The endurance of Pink Floyd's The Dark Side of the Moon on the Billboard Top 100 Chart is legendary, and its continuing sales and ongoing radio airplay ensure its inclusion on almost every conceivable list of rock's greatest albums. This collection of essays provides indispensable studies of the monumental 1973 album from a variety of musical, cultural, literary and social perspectives. The development and change of the songs is considered closely, from the earliest recordings through to the live, filmed performance at London's Earls Court in 1994. The band became almost synonymous with audio-visual innovations, and the performances of the album at live shows were spectacular moments of mass-culture although Roger Waters himself spoke out against such mass spectacles. The band's stage performances of the album serve to illustrate the multifaceted and complicated relationship between modern culture and technology. The album is therefore placed within the context of developments in late 1960s/early 1970s popular music, with particular focus on the use of a variety of segues between tracks which give the album a multidimensional unity that is lacking in Pink Floyd's later concept albums. Beginning with 'Breathe' and culminating in 'Eclipse', a tonal and motivic coherence unifies the structure of this modern song cycle. The album is also considered in the light of modern day 'tribute' bands, with a discussion of the social groups who have the strongest response to the music being elaborated alongside the status of mediated representations and their relation to the 'real' Pink Floyd.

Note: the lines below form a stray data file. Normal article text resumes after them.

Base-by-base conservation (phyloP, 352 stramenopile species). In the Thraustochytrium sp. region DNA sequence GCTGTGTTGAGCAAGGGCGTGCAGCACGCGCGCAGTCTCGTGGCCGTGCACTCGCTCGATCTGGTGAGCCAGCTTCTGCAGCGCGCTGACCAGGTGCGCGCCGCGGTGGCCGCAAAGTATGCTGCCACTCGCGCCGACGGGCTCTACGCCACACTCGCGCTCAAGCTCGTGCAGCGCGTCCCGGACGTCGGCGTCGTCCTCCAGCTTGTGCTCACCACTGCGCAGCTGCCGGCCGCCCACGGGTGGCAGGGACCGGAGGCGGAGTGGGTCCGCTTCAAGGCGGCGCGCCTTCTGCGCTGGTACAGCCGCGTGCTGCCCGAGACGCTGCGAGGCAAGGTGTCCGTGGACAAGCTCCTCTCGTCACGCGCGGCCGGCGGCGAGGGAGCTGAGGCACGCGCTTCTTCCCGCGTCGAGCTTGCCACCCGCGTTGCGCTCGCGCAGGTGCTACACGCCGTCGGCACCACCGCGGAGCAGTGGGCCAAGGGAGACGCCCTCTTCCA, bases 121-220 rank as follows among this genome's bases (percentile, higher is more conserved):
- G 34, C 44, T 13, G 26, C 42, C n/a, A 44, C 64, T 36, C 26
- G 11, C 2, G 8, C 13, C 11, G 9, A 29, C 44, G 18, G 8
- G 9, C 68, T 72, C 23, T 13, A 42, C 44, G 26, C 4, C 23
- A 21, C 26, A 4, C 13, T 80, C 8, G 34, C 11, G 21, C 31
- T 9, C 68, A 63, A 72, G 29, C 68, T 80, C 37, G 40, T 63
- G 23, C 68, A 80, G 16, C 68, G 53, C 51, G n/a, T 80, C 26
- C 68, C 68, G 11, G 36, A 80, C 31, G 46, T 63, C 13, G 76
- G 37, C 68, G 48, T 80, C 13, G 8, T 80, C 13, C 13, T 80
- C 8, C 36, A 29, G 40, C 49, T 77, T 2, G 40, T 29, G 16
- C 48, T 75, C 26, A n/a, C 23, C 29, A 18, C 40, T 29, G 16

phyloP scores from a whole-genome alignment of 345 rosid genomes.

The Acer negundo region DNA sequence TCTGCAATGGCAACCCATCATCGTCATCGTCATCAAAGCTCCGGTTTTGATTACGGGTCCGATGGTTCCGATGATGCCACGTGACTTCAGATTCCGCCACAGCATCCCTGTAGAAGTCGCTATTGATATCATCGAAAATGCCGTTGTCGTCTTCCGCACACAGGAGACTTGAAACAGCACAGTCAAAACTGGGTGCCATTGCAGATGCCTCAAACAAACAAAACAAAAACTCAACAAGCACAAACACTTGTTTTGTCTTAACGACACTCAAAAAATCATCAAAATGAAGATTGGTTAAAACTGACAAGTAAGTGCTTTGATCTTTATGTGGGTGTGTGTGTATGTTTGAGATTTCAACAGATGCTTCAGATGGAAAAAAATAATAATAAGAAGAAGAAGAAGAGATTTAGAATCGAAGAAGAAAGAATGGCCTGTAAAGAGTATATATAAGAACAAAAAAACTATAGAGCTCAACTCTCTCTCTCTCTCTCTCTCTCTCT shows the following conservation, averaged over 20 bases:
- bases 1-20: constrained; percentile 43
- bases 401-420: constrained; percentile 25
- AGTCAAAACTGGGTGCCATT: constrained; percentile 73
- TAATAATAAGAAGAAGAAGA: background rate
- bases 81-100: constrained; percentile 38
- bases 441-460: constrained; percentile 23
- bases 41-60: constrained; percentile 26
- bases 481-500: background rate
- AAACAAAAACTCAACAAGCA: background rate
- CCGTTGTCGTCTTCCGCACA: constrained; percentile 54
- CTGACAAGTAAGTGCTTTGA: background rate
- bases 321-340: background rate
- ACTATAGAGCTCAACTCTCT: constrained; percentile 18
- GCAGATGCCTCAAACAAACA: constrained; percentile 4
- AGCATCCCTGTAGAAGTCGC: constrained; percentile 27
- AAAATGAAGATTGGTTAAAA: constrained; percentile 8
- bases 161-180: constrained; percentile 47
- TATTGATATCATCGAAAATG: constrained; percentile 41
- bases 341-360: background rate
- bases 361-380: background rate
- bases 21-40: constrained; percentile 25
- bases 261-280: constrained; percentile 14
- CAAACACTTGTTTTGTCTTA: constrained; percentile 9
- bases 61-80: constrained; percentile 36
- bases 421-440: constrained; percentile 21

This comprehensive anthology of New Zealand poetry in English spans more than a century of verse-writing. It reveals the richness, variety and range of styles and voices to be found in the body of New Zealand verse in English. Established figures such as Curnow, Baxter and Tuwhare are givenstrong selections. Some previously neglected figures such as Jessie Mackay are rescued from obscurity, while contemporary poets are generously represented. With an eye to both fairness and range, editors Bornholdt, O'Brien and Williams have compiled a collection of New Zealand poetry remarkable asmuch for its diversity of poetic forms as its wealth of voices.